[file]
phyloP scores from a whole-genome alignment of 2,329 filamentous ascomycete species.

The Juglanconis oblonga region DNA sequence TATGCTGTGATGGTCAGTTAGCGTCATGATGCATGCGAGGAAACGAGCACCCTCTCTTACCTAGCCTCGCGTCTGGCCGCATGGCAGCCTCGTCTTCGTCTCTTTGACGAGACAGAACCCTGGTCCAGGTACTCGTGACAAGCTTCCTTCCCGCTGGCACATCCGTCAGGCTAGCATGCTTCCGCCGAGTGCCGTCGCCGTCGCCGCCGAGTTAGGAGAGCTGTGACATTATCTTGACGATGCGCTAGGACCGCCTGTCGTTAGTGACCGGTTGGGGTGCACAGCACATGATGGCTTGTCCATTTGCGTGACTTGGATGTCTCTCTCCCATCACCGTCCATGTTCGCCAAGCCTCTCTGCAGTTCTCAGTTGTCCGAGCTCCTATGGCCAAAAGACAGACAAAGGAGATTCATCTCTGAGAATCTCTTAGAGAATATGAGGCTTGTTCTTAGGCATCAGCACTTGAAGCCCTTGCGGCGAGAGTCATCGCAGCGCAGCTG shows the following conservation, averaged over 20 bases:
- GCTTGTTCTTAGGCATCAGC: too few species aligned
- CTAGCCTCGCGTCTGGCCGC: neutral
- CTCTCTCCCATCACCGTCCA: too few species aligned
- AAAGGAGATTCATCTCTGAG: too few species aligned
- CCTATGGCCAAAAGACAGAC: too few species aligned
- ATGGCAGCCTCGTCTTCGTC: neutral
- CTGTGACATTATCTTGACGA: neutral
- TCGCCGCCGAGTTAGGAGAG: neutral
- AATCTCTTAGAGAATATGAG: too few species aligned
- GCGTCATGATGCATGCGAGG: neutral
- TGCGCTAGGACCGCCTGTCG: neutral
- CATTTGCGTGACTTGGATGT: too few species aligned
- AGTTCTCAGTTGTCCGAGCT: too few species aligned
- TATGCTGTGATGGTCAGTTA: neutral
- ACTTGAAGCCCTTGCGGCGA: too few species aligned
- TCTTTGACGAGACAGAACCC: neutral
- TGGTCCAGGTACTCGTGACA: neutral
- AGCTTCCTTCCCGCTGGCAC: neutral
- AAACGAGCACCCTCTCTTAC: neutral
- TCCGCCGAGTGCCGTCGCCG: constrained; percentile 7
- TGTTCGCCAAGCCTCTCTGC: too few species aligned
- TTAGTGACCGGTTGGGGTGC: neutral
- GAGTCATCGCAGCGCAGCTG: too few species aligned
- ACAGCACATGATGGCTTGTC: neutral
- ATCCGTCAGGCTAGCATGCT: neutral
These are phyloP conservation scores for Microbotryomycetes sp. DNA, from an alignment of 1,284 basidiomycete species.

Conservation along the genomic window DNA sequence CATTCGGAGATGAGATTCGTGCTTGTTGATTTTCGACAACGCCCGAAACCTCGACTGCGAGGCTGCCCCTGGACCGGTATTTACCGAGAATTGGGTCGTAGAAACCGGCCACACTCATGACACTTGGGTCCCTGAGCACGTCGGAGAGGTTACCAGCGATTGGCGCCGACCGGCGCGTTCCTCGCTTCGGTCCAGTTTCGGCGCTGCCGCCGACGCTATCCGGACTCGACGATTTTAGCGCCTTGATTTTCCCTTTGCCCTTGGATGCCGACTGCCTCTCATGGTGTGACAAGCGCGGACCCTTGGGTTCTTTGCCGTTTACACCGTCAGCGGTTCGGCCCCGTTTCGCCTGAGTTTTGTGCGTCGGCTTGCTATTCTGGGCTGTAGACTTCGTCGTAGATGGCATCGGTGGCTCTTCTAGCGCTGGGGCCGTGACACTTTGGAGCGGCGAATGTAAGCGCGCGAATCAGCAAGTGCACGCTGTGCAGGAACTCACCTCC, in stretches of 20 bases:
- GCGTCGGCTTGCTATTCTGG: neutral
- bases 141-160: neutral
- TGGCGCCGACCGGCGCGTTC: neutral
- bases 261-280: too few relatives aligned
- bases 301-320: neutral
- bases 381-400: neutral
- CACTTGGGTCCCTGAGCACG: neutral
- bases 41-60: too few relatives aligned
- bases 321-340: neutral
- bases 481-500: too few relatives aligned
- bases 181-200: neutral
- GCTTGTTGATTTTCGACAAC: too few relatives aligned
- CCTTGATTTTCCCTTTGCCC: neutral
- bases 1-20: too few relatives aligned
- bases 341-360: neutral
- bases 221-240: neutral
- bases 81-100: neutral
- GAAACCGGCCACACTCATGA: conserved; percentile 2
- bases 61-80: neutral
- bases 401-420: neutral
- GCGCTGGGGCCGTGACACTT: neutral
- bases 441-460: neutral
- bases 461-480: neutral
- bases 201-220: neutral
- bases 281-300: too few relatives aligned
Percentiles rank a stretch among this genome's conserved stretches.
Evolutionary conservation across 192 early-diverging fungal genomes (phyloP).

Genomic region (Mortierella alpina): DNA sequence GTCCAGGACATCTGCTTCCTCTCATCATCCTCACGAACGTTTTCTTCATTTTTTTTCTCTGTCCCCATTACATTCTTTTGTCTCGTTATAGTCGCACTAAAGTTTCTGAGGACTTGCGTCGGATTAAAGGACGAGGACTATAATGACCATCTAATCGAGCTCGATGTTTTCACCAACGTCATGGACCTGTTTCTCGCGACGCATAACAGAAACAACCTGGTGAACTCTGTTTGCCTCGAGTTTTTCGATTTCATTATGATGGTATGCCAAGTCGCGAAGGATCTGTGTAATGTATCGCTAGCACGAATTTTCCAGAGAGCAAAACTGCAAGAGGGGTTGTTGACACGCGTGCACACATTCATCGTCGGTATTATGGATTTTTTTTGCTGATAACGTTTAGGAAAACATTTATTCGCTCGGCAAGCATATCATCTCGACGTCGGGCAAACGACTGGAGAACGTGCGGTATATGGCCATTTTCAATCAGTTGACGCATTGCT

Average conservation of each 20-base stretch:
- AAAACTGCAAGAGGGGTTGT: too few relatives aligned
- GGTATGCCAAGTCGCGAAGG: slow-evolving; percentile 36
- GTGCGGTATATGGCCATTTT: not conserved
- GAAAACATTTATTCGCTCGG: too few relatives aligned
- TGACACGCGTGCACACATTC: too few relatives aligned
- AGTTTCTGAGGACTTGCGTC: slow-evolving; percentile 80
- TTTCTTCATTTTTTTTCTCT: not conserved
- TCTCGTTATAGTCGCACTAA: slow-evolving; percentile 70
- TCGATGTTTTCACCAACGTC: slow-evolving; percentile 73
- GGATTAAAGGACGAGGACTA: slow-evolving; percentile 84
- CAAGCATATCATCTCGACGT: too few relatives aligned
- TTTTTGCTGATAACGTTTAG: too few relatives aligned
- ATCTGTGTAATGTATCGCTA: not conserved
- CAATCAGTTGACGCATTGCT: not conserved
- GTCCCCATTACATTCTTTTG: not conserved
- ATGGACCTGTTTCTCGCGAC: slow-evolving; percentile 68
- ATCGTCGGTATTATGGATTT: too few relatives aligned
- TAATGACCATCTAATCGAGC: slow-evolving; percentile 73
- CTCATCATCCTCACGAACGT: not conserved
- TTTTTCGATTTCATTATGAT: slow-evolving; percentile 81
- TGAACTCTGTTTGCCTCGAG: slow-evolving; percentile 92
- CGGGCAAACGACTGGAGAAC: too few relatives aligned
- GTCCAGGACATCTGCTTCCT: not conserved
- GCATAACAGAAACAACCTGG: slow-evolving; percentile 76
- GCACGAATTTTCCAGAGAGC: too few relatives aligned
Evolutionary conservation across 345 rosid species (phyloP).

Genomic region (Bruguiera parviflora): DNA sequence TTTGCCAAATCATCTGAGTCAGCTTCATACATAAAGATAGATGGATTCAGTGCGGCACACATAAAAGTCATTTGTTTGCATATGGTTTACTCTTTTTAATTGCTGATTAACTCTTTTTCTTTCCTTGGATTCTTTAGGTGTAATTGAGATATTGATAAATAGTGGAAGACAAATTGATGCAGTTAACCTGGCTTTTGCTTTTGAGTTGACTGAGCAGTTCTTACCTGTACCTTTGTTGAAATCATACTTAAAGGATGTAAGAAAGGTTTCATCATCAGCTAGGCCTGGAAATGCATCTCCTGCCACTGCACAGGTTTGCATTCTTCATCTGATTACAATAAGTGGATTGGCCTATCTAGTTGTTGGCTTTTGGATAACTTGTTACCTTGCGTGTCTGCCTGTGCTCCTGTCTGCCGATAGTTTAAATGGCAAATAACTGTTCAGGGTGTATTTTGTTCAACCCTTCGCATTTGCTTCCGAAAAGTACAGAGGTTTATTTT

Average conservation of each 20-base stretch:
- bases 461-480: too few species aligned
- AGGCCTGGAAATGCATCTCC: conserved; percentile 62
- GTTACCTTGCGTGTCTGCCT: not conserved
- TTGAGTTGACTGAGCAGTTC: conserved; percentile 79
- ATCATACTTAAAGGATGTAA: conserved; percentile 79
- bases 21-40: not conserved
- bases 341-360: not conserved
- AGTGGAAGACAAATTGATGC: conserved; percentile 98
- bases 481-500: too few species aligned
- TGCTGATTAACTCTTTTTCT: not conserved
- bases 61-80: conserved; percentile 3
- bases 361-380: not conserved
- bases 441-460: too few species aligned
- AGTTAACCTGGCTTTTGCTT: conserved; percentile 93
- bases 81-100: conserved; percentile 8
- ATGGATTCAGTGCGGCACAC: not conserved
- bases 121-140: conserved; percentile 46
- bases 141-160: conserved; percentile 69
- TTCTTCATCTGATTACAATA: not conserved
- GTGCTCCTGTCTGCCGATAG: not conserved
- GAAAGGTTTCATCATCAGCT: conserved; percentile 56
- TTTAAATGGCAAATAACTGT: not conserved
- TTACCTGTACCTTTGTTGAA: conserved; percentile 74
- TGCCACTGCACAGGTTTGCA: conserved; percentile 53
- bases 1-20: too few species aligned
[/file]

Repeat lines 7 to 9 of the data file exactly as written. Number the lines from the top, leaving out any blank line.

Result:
- CCTATGGCCAAAAGACAGAC: too few species aligned
- ATGGCAGCCTCGTCTTCGTC: neutral
- CTGTGACATTATCTTGACGA: neutral